They often attend local festivals, such as the Sanja Matsuri, where they carry a sanctuary through the streets displaying their elaborate tattoos. Sometimes they party for children, or participate in festivals setting up their own tents.
As a matter of principle, theft is not recognized as a legitimate yakuza activity. This is in line with the idea that their activities are semi-open; theft, by definition, would be a cowardly activity.
Central activities such as merchandising, loan sharking or managing bookmakers are typically managed by members outside the yakuza, who pay protection fees for their activities.
Even so you should be careful not to annoy a yakuza member. Usually they are grumpy and do not like to communicate with strangers. Don’t even think about hunting a fight, otherwise you can literally die.
I had a friend of a friend who crashed into an expensive car from a yakuza member. The guy who was Brazilian simply fled town to avoid having to pay. Do you believe the yakuza member tracked him down?
Family and yakuza structure
The yakuza crime syndicate is a family like the old mafias. Members live in the favor and honor of the group that adopts a traditional Japanese hierarchical structure known as oyabun-kobun.
Kobun [子分] literally means adopted son, who are members who owe their loyalty to the oyabun [親分] who is the adoptive father of the family. The system follows a moral code of justice and duty called jingi [仁義].
Yakuza gang members cut off their family ties and transfer their loyalty to the gang boss who is also called a kumich[組長]o that means boss.
Saiko-komon is a kind of senior consultant and sohonbucho is a head of headquarters that lies below the kumicho. Shingiiin takes care of legal matters, while kaikei [会計] is literally the accountant.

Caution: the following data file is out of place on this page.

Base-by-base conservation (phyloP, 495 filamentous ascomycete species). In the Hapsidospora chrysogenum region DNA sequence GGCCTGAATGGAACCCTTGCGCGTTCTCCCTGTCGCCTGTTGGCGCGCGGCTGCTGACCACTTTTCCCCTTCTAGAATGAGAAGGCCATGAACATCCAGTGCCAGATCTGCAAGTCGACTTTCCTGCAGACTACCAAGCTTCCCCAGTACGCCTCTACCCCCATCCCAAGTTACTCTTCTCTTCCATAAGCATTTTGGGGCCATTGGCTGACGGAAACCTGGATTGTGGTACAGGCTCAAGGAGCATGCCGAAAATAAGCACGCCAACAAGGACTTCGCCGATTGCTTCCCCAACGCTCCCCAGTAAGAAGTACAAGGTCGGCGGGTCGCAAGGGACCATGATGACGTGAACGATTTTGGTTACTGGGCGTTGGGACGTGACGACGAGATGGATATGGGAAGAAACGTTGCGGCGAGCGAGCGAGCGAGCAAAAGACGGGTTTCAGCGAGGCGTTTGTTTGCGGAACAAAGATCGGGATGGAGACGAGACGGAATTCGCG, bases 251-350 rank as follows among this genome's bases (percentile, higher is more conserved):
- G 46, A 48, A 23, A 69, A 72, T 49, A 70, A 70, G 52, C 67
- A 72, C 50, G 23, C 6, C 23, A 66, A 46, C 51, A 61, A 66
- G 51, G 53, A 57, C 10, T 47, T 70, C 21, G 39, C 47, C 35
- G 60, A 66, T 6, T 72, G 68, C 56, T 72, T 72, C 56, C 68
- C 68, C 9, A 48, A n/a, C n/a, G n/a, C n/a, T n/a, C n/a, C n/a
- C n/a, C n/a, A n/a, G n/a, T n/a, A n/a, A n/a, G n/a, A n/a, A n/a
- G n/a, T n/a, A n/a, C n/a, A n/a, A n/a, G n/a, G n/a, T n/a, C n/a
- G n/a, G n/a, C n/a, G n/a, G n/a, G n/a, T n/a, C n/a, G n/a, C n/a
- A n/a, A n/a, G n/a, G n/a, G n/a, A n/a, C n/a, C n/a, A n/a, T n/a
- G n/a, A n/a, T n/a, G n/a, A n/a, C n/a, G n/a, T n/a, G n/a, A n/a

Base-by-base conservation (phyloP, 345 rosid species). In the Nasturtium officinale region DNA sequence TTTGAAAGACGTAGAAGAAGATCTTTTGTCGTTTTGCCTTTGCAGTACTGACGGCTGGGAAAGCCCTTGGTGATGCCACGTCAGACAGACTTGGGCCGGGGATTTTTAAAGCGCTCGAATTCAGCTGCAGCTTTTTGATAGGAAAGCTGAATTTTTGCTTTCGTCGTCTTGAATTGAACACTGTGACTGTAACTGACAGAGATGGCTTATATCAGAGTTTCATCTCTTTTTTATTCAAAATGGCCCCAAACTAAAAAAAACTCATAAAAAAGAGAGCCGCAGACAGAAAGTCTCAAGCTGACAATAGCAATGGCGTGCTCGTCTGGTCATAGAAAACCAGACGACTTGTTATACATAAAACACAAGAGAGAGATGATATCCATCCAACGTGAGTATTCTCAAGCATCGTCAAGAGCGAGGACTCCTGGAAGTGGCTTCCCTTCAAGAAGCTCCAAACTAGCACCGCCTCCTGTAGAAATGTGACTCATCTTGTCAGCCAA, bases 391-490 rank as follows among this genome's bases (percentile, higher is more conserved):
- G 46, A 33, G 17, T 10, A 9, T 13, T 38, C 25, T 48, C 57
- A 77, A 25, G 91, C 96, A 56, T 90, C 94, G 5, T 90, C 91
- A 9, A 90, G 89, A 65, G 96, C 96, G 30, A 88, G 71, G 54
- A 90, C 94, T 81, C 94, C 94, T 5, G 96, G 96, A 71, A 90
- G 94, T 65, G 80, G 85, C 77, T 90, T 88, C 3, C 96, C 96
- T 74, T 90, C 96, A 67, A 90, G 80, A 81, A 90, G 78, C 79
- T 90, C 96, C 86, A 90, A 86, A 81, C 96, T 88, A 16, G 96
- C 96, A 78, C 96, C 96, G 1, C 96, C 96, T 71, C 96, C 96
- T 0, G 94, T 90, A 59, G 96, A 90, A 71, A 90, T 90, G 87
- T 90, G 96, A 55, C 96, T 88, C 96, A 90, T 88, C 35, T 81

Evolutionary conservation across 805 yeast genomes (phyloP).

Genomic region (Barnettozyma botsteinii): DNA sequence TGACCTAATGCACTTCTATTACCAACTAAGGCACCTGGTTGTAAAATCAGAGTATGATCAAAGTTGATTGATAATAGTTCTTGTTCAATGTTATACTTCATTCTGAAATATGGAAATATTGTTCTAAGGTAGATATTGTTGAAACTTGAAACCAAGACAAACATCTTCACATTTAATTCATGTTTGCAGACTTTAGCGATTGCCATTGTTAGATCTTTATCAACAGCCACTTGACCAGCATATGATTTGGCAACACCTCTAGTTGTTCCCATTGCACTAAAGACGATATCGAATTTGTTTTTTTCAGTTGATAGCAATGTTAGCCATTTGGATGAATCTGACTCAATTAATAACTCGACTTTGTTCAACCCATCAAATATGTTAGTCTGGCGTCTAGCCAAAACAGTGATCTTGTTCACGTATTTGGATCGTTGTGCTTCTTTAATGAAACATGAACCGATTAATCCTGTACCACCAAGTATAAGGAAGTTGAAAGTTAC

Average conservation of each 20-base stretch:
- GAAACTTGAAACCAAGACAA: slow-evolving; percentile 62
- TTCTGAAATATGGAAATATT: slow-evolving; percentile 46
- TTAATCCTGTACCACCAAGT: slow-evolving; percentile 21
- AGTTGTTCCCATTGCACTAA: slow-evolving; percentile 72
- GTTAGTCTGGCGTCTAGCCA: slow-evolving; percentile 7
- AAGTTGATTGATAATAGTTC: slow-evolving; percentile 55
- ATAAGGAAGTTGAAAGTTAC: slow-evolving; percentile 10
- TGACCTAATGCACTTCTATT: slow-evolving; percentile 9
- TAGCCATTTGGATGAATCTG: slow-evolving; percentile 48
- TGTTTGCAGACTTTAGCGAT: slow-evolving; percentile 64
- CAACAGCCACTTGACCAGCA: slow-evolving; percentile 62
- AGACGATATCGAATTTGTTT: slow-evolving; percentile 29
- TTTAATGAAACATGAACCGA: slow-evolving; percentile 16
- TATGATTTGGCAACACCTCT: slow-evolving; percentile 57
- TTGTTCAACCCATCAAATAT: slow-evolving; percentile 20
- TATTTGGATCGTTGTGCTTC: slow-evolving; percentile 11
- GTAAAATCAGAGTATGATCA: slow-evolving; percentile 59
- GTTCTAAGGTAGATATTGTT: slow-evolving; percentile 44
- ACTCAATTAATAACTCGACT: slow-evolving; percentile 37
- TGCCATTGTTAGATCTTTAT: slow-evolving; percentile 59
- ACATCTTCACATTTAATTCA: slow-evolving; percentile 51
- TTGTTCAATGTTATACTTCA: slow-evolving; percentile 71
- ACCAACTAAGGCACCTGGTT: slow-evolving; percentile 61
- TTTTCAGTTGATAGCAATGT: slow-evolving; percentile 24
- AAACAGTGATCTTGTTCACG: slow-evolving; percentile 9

Waka-gashira [若頭] and fuku-honbucho [副本部長] are responsible for executing a number of groups in a region. Each group is run by a shatei-gashira[舎弟頭].
The group members also use a general hierarchy entitled brothers as a religion. Kyoudai [兄弟] is used for older brothers and shatei [射程] for younger members (siblings) of the group.
The largest families of yakuza
There are many families scattered throughout Japan. The main ones are listed below:
Yamaguchi-gumi [六代目山口組] – Established in 1915 is the largest family of yakuza, has more than 40,000 members and is divided into 750 clans. His Oyabun (leader) is Kenichi Shinoda.
Sumiyoshi-rengo [住吉会] or Sumiyoshi-kai [住吉会] – It is the second largest family with more than ten thousand members divided into 177 clans. His current Oyabun is the Shigeo Nishiguchi, Osomuya Tanaka. He’s yamaguchi-gumi’s death enemy.
Inagawa-kai [稲川会] – It is the third largest family with more than 7,000 members and is divided into 177 clans. Your current Oyabun is kakuji inagawa. He was the first to operate outside and within Japan
Towa Yuai Jigyo Kumiai [東亜友愛事業組合] or [東亜会] – It is the fourth largest family with more than 1,000 members and is divided into 6 clans. Your current Oyabun is the Satoru Nomura. She was the first to be raised in Korea.
The Rituals and customs of yakuza
When a yakuza commits some offence or wants to show repentance, he amputates his own finger in a ritual called “yubitsume“.
Many yakuza have the body full of tattoos. These tattoos, known as irezumi, are often still handmade, that is, the paint is inserted below the skin using non-power manual tools with bamboo or steel needles. The procedure is expensive, sore and can take years to complete.
When members play Oicho-Kabu cards with each other, they usually take off their t-shirts or open them and tie them around their waist. This allows them to display their tattoos to others.
This is one of the only moments when yakuza members display their tattoos to others. They usually keep them hidden in public with fulfilled manga shirts and high collar.
Due to the association with Yakuza, the Japanese have developed a prejudice regarding tattooing, but this does not prevent them from being seen as great works of art around the world.
Of course there are still many other curiosities and facts about the Japanese mafia. I also recommend playing games like Yakuza, watching doramas like My boss my hero and some movies to delve into culture.
Finally I’m going to leave a report on R7 talking about yakuza. Just remembering that the media usually generalizes things.